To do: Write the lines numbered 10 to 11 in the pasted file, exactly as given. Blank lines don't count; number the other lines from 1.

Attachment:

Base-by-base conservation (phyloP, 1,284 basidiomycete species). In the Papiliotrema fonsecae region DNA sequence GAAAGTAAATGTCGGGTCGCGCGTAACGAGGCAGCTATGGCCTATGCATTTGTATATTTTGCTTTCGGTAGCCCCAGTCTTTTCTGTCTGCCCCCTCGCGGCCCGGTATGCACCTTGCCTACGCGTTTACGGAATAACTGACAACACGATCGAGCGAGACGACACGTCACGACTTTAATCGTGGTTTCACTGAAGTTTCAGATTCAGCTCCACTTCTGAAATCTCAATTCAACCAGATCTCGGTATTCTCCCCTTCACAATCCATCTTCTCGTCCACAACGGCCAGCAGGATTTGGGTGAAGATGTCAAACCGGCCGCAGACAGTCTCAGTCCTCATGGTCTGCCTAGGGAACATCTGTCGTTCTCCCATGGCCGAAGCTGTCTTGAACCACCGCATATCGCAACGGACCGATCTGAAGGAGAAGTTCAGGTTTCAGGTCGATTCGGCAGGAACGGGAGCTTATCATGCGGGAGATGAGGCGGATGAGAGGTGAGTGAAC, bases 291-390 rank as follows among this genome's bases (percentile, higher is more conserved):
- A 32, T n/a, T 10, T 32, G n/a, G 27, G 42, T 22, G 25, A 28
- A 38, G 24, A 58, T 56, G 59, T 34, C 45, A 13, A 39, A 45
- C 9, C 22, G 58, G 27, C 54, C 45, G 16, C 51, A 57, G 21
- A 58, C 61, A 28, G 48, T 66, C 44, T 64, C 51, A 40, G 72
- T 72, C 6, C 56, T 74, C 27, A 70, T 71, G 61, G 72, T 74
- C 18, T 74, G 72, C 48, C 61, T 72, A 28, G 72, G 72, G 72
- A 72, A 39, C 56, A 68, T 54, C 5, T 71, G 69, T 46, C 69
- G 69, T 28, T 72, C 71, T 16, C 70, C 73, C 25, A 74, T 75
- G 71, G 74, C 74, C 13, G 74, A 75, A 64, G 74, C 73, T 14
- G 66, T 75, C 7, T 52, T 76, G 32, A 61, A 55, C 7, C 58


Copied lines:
- G 71, G 74, C 74, C 13, G 74, A 75, A 64, G 74, C 73, T 14
- G 66, T 75, C 7, T 52, T 76, G 32, A 61, A 55, C 7, C 58